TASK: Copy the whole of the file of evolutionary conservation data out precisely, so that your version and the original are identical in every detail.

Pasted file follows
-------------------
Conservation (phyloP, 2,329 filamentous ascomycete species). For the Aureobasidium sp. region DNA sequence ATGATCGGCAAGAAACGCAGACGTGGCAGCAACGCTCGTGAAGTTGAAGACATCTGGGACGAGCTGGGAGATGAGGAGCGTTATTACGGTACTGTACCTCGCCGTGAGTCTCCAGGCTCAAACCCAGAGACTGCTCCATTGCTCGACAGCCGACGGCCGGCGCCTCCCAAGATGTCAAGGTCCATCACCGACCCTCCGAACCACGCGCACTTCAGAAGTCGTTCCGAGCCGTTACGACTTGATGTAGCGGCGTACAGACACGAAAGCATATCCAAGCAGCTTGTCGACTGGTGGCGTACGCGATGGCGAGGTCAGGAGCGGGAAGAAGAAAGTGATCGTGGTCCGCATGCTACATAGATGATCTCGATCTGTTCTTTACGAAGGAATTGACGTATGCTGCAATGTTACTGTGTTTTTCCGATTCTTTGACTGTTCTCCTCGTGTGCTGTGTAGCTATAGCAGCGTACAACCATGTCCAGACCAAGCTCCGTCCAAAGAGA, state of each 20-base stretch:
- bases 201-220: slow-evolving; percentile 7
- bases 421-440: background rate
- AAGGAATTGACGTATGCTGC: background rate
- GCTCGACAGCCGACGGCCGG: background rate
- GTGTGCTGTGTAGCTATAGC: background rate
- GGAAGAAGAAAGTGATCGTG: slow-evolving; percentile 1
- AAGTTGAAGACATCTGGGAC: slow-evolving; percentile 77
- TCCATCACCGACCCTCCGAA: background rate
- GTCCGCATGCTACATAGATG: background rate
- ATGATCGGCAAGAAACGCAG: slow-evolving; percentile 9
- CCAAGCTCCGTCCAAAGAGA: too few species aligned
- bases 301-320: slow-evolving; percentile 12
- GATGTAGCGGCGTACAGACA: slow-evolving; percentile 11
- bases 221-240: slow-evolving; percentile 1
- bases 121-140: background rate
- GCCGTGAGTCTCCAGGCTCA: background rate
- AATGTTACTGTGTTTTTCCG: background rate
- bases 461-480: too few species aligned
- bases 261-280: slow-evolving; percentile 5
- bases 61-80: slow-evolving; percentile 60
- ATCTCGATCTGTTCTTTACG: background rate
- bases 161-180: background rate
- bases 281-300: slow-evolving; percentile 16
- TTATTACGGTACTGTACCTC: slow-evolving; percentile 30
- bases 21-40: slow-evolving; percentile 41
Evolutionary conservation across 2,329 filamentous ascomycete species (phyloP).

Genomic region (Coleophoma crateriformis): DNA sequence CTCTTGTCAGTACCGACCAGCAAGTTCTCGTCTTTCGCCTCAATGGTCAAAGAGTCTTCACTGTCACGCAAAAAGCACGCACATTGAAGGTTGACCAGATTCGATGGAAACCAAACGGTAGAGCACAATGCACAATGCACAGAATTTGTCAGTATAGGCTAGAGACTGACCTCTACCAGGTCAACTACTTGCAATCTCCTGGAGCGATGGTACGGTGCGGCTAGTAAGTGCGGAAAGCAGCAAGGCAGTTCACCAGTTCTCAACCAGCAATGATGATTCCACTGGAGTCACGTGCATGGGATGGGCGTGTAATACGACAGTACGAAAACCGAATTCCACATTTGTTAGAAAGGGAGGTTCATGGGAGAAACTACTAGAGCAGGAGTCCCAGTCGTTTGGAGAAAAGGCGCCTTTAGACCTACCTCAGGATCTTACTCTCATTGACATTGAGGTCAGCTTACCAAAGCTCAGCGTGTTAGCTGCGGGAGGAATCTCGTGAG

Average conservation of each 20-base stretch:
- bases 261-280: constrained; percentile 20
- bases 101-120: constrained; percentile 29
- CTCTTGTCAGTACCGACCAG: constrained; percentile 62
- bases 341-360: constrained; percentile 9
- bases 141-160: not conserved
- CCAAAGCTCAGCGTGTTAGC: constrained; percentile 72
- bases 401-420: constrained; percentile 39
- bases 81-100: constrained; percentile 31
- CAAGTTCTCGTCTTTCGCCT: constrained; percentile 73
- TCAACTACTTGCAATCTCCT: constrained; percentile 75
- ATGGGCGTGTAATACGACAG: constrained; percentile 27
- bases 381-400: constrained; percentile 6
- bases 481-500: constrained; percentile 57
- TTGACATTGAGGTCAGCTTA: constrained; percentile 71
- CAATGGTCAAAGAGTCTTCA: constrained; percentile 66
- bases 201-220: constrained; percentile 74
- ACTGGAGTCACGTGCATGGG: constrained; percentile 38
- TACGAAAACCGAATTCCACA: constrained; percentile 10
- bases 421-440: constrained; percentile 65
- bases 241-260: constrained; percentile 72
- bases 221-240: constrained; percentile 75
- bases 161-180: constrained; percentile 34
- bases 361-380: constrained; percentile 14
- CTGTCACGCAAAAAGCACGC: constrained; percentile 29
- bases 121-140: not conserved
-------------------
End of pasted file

Conservation (phyloP, 2,329 filamentous ascomycete species). For the Aureobasidium sp. region DNA sequence ATGATCGGCAAGAAACGCAGACGTGGCAGCAACGCTCGTGAAGTTGAAGACATCTGGGACGAGCTGGGAGATGAGGAGCGTTATTACGGTACTGTACCTCGCCGTGAGTCTCCAGGCTCAAACCCAGAGACTGCTCCATTGCTCGACAGCCGACGGCCGGCGCCTCCCAAGATGTCAAGGTCCATCACCGACCCTCCGAACCACGCGCACTTCAGAAGTCGTTCCGAGCCGTTACGACTTGATGTAGCGGCGTACAGACACGAAAGCATATCCAAGCAGCTTGTCGACTGGTGGCGTACGCGATGGCGAGGTCAGGAGCGGGAAGAAGAAAGTGATCGTGGTCCGCATGCTACATAGATGATCTCGATCTGTTCTTTACGAAGGAATTGACGTATGCTGCAATGTTACTGTGTTTTTCCGATTCTTTGACTGTTCTCCTCGTGTGCTGTGTAGCTATAGCAGCGTACAACCATGTCCAGACCAAGCTCCGTCCAAAGAGA, state of each 20-base stretch:
- bases 201-220: slow-evolving; percentile 7
- bases 421-440: background rate
- AAGGAATTGACGTATGCTGC: background rate
- GCTCGACAGCCGACGGCCGG: background rate
- GTGTGCTGTGTAGCTATAGC: background rate
- GGAAGAAGAAAGTGATCGTG: slow-evolving; percentile 1
- AAGTTGAAGACATCTGGGAC: slow-evolving; percentile 77
- TCCATCACCGACCCTCCGAA: background rate
- GTCCGCATGCTACATAGATG: background rate
- ATGATCGGCAAGAAACGCAG: slow-evolving; percentile 9
- CCAAGCTCCGTCCAAAGAGA: too few species aligned
- bases 301-320: slow-evolving; percentile 12
- GATGTAGCGGCGTACAGACA: slow-evolving; percentile 11
- bases 221-240: slow-evolving; percentile 1
- bases 121-140: background rate
- GCCGTGAGTCTCCAGGCTCA: background rate
- AATGTTACTGTGTTTTTCCG: background rate
- bases 461-480: too few species aligned
- bases 261-280: slow-evolving; percentile 5
- bases 61-80: slow-evolving; percentile 60
- ATCTCGATCTGTTCTTTACG: background rate
- bases 161-180: background rate
- bases 281-300: slow-evolving; percentile 16
- TTATTACGGTACTGTACCTC: slow-evolving; percentile 30
- bases 21-40: slow-evolving; percentile 41
Evolutionary conservation across 2,329 filamentous ascomycete species (phyloP).

Genomic region (Coleophoma crateriformis): DNA sequence CTCTTGTCAGTACCGACCAGCAAGTTCTCGTCTTTCGCCTCAATGGTCAAAGAGTCTTCACTGTCACGCAAAAAGCACGCACATTGAAGGTTGACCAGATTCGATGGAAACCAAACGGTAGAGCACAATGCACAATGCACAGAATTTGTCAGTATAGGCTAGAGACTGACCTCTACCAGGTCAACTACTTGCAATCTCCTGGAGCGATGGTACGGTGCGGCTAGTAAGTGCGGAAAGCAGCAAGGCAGTTCACCAGTTCTCAACCAGCAATGATGATTCCACTGGAGTCACGTGCATGGGATGGGCGTGTAATACGACAGTACGAAAACCGAATTCCACATTTGTTAGAAAGGGAGGTTCATGGGAGAAACTACTAGAGCAGGAGTCCCAGTCGTTTGGAGAAAAGGCGCCTTTAGACCTACCTCAGGATCTTACTCTCATTGACATTGAGGTCAGCTTACCAAAGCTCAGCGTGTTAGCTGCGGGAGGAATCTCGTGAG

Average conservation of each 20-base stretch:
- bases 261-280: constrained; percentile 20
- bases 101-120: constrained; percentile 29
- CTCTTGTCAGTACCGACCAG: constrained; percentile 62
- bases 341-360: constrained; percentile 9
- bases 141-160: not conserved
- CCAAAGCTCAGCGTGTTAGC: constrained; percentile 72
- bases 401-420: constrained; percentile 39
- bases 81-100: constrained; percentile 31
- CAAGTTCTCGTCTTTCGCCT: constrained; percentile 73
- TCAACTACTTGCAATCTCCT: constrained; percentile 75
- ATGGGCGTGTAATACGACAG: constrained; percentile 27
- bases 381-400: constrained; percentile 6
- bases 481-500: constrained; percentile 57
- TTGACATTGAGGTCAGCTTA: constrained; percentile 71
- CAATGGTCAAAGAGTCTTCA: constrained; percentile 66
- bases 201-220: constrained; percentile 74
- ACTGGAGTCACGTGCATGGG: constrained; percentile 38
- TACGAAAACCGAATTCCACA: constrained; percentile 10
- bases 421-440: constrained; percentile 65
- bases 241-260: constrained; percentile 72
- bases 221-240: constrained; percentile 75
- bases 161-180: constrained; percentile 34
- bases 361-380: constrained; percentile 14
- CTGTCACGCAAAAAGCACGC: constrained; percentile 29
- bases 121-140: not conserved